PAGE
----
The era of valuable information underwent a massive transformation when digital devices landed in our hands. The introduction of social media brought drastic changes to the way we functioned. The classic agenda of any social media app was to connect people of all kinds from different parts of the world and enable them to publish personal memories or opinions.
Now it also brings in the need to be in constant touch with one another in real-time through the ‘stories’ feature in most of the apps. There is seldom any room for quiet thinking during the day. The happenings of our distant friends, celebrities, and acquaintances seem to be taking up a lot of our quiet headspace. Is it necessary to be constantly in touch with the world and our social circles in real-time through digital mediums?
If we observe the Japanese culture closely, they love folding their clothes in a particular way, they like keeping the spaces in their home in a defined order, and they like to take care of their household chores mindfully. Most of these activities are external, tangible, and haptic, which involve physicality and movement.
In the smartphone world, we are often harsh on ourselves when ‘idle time’ creeps into our minds during our work routine. There is a lurking need to fill these idle time gaps with a browsing session of numerous ‘story’ updates from the people we follow.
Due to this constant bombardment of information, the attention span of the current millennial is dwindling day by day. In today’s ‘content creation’ world, the forceful capture of attention within 60 seconds is forcing budding minds, artists, film-makers, and musicians to constantly reinvent their creative practice. It forces content creators to publish material as if they were producing goods in a factory.
The need for immediate exhibition and instant gratification distracts us from understanding the evolution of our own creative processes. A creative practice and the means to this practice matures only with time and experience.
The film producer pitches an idea to a music director, saying, “I want a trending song.” When asked about the context of the song, there appears to be a blank stare on the producer’s face. The artist’s creative boundaries are limited to ‘trend-friendly’ hashtags. The audience bingeing on this fast food loses track of how to judge so much content, letting the algorithms do the talking for them.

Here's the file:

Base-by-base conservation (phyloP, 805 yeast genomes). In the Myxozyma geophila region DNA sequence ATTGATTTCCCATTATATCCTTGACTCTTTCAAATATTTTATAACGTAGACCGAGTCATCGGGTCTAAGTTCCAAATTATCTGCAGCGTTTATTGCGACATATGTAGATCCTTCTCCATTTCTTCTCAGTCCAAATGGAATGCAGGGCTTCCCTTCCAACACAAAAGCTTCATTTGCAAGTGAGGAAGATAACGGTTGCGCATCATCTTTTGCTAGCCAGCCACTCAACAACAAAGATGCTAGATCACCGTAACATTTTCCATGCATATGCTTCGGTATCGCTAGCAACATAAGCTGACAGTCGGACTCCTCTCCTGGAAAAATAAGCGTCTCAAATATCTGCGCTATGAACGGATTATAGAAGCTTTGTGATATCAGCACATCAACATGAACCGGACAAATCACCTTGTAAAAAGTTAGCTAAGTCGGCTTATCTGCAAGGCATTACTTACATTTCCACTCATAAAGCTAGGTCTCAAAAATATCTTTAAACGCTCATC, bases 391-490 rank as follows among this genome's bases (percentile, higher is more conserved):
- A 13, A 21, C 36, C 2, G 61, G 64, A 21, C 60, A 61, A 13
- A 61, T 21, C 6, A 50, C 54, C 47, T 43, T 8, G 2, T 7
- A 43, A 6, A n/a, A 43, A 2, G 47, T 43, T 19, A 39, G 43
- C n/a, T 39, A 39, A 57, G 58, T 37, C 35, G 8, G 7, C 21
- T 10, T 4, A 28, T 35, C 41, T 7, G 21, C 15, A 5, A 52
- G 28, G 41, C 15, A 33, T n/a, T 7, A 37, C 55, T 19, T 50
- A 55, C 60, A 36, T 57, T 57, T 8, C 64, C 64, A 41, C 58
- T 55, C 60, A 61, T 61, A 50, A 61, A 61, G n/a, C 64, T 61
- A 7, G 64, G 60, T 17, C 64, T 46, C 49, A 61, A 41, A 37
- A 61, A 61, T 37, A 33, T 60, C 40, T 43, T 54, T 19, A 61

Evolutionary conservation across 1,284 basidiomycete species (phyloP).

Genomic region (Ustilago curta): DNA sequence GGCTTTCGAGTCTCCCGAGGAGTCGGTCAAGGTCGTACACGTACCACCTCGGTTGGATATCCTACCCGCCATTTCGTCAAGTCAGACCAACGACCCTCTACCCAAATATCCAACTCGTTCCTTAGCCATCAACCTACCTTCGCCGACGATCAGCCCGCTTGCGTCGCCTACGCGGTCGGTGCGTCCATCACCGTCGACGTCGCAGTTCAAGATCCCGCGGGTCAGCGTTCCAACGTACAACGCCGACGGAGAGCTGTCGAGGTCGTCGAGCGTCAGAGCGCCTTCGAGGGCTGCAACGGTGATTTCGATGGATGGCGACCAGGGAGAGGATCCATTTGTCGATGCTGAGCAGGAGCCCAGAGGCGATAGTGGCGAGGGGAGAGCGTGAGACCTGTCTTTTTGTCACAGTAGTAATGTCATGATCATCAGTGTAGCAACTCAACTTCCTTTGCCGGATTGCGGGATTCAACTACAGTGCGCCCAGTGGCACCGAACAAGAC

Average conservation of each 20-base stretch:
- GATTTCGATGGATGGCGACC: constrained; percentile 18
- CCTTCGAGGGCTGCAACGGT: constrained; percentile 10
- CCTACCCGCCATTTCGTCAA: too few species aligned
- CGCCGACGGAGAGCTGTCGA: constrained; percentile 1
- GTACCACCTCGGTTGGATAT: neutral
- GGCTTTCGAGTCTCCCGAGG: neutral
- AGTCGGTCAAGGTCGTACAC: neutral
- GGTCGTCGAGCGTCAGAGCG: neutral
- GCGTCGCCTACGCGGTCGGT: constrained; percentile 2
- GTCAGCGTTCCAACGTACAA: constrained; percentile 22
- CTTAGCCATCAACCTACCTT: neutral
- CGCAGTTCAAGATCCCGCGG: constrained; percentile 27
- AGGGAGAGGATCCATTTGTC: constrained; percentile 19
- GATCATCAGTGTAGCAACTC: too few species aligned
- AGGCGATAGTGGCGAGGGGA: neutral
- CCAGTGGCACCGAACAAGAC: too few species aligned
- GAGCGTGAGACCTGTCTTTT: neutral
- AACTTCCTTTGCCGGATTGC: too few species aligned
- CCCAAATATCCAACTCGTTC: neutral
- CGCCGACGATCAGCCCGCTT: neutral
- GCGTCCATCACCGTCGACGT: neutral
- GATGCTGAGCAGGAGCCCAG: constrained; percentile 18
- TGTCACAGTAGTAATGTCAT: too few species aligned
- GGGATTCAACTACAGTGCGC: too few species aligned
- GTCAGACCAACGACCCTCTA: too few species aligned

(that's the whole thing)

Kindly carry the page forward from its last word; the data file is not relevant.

Social media helps put the world’s eyes on our work. It is also a democratic space, allowing people of any background to showcase their opinions. In 1955, under John Huston’s recommendation, Satyajit Ray managed to send a print of his first directorial Pather Panchali for premiering at MOMA, New York. This motivated him to make more films.
A global eye on your work is always a new learning for the maker. However, on the flip side, the social media space is quick to judge your work with a spew of
comments, likes, or shares within minutes of publishing your work.
There is no room left to ruminate on the after-thoughts of the experience of your work. Constantly being too engrossed in calibrating towards new standards of recognition or channels of attention in the social media space can disorient us from finding purpose.
Once the work is completed, there should be enough time and space for the artist and the work of art to understand each other. The
work of art must understand the artist too. This always takes time.
An idle mind does not always mean a non-productive mind. It is an open state of mind that invites external experiences informing us of the world in unique ways. It also invites us to reshuffle our memories, deal with real-world problems, and prioritise our realistic goals. Since the dawn of the internet, we have constantly been in a state of reducing information pathways about our external environments. Human-to-human interactions have dropped drastically.
It is good to remember that every second we spend on the app exploring someone else’s story could be used to build our own if we make the extra effort to step out into the real world and learn from it. It is okay to pause and
be ignorant in this data-driven world. It is completely alright to be singled out for being different and stepping out of the bubble.
We need to give ourselves ample time to battle the questions that trouble us and initiate a private dialogue with our real-world experiences. This enables us to build robust narratives that sustain and shape our communities.
There goes the old saying, “An idle brain is the devil’s workshop.” In the current times, we could reinterpret the same and say, “A digitally idle brain is an angel’s safe haven.”
(The author is a Bengaluru-based writer and musician.)